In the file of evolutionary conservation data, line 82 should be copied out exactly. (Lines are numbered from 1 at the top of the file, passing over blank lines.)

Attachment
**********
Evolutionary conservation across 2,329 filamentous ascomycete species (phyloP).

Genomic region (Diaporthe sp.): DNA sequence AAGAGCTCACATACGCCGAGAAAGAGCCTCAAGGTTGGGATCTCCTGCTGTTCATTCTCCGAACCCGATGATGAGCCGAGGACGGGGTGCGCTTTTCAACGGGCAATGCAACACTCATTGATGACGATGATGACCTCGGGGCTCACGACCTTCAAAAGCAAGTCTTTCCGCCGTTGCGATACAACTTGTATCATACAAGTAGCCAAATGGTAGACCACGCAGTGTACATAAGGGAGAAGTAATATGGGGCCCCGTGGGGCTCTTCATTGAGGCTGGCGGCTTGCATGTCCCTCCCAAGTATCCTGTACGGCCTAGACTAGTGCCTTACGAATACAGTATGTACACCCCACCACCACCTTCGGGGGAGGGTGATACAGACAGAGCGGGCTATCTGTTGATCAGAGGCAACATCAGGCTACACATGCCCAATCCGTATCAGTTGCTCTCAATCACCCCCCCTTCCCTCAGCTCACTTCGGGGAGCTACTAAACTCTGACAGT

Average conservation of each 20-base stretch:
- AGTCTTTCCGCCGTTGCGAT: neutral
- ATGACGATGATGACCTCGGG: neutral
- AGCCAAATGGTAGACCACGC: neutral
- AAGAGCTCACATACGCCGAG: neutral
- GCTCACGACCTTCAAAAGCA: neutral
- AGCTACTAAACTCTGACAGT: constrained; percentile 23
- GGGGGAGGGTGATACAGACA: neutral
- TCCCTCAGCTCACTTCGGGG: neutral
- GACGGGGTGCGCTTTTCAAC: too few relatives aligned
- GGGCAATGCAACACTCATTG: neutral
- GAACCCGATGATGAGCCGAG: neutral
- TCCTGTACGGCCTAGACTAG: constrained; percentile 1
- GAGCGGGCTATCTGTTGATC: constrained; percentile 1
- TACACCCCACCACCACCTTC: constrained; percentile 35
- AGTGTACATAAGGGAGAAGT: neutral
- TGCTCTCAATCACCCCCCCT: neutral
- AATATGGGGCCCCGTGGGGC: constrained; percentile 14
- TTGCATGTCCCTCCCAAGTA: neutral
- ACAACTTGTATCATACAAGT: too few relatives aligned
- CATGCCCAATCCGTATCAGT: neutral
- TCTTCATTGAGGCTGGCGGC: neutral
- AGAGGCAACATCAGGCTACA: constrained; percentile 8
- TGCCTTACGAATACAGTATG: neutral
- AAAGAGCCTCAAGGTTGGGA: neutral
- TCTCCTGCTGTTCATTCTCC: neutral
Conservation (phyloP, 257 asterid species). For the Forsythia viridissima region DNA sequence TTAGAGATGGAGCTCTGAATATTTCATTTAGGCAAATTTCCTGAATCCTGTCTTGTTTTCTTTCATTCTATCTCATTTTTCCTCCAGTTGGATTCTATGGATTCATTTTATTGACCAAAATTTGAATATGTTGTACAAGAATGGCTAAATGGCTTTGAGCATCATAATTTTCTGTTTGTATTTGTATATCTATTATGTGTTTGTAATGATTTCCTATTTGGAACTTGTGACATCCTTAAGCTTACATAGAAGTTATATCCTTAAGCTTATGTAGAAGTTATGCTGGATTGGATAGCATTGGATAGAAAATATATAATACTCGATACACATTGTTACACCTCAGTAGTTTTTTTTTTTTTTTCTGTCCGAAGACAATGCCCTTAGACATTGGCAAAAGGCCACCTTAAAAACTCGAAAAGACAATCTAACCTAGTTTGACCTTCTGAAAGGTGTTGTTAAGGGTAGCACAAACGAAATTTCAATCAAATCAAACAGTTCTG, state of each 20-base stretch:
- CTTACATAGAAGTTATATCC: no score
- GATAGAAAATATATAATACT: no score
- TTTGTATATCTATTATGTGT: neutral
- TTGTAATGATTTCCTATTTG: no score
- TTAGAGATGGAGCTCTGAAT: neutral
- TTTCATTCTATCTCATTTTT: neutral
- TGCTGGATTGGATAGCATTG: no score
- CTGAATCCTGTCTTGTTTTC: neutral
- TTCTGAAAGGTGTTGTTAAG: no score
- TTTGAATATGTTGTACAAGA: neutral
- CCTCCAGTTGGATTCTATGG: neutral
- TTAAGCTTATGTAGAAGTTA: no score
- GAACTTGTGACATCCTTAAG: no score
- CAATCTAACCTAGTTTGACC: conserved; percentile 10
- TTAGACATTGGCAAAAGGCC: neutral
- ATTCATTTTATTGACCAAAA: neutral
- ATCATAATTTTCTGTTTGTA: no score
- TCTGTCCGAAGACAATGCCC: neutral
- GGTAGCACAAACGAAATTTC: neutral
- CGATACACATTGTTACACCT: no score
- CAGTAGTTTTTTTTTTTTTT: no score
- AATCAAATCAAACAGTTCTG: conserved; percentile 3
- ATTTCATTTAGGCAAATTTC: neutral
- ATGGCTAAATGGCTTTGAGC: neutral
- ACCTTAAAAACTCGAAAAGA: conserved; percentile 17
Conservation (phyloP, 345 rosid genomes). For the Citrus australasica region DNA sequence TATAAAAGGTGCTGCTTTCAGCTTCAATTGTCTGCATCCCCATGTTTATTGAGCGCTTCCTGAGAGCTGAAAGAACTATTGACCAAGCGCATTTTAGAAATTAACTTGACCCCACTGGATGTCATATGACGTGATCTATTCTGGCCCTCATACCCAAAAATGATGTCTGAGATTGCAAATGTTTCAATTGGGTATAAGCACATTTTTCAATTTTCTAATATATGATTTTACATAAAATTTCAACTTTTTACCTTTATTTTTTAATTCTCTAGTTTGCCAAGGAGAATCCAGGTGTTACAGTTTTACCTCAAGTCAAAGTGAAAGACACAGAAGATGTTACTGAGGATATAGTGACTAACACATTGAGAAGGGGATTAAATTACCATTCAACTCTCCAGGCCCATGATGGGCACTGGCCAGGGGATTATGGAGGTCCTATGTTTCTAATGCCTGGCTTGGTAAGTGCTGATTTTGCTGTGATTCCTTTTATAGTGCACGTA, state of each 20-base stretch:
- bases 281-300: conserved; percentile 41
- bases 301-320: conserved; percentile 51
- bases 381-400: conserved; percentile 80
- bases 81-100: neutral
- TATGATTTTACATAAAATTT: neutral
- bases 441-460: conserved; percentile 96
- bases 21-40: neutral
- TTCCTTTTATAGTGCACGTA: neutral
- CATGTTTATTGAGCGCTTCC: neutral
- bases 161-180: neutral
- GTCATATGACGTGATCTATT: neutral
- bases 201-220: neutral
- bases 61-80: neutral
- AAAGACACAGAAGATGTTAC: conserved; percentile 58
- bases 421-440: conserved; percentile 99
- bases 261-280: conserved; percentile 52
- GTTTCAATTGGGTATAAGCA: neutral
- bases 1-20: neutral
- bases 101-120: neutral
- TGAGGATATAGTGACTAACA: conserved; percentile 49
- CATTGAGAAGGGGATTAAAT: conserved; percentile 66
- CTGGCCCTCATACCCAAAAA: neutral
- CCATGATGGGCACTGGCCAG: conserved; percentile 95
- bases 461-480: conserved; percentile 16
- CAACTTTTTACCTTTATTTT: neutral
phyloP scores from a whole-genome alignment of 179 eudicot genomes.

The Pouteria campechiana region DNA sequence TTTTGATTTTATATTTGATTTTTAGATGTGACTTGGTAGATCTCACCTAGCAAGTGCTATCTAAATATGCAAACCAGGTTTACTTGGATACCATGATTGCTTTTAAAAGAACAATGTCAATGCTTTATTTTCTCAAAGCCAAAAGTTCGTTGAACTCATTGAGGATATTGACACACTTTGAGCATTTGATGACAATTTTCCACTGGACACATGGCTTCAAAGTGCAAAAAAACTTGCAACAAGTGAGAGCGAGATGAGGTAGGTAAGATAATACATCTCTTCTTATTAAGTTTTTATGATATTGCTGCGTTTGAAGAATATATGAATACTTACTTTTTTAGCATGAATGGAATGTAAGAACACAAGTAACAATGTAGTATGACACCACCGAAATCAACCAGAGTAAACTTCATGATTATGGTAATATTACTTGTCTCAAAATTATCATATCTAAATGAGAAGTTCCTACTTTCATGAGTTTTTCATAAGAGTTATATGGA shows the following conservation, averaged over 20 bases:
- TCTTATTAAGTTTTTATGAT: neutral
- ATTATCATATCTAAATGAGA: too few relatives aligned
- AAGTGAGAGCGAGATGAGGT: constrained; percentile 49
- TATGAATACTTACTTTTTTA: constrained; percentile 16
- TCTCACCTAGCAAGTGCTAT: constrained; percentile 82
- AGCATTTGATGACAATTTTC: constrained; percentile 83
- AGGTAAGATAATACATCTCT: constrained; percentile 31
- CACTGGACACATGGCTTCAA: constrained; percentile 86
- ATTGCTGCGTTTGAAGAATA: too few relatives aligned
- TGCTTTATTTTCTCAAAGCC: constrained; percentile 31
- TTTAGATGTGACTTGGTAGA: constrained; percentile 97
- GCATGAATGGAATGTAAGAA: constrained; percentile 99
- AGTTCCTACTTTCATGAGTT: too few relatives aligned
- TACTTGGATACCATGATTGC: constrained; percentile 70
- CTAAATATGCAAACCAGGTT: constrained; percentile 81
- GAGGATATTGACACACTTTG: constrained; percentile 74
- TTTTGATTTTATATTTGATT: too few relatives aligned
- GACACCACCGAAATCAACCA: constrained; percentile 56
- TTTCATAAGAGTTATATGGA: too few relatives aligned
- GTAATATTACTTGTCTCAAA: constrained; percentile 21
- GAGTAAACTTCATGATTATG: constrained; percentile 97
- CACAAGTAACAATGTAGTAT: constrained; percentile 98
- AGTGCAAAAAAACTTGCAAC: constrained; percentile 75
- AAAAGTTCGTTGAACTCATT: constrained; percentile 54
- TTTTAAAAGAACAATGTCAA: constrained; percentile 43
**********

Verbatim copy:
The Pouteria campechiana region DNA sequence TTTTGATTTTATATTTGATTTTTAGATGTGACTTGGTAGATCTCACCTAGCAAGTGCTATCTAAATATGCAAACCAGGTTTACTTGGATACCATGATTGCTTTTAAAAGAACAATGTCAATGCTTTATTTTCTCAAAGCCAAAAGTTCGTTGAACTCATTGAGGATATTGACACACTTTGAGCATTTGATGACAATTTTCCACTGGACACATGGCTTCAAAGTGCAAAAAAACTTGCAACAAGTGAGAGCGAGATGAGGTAGGTAAGATAATACATCTCTTCTTATTAAGTTTTTATGATATTGCTGCGTTTGAAGAATATATGAATACTTACTTTTTTAGCATGAATGGAATGTAAGAACACAAGTAACAATGTAGTATGACACCACCGAAATCAACCAGAGTAAACTTCATGATTATGGTAATATTACTTGTCTCAAAATTATCATATCTAAATGAGAAGTTCCTACTTTCATGAGTTTTTCATAAGAGTTATATGGA shows the following conservation, averaged over 20 bases: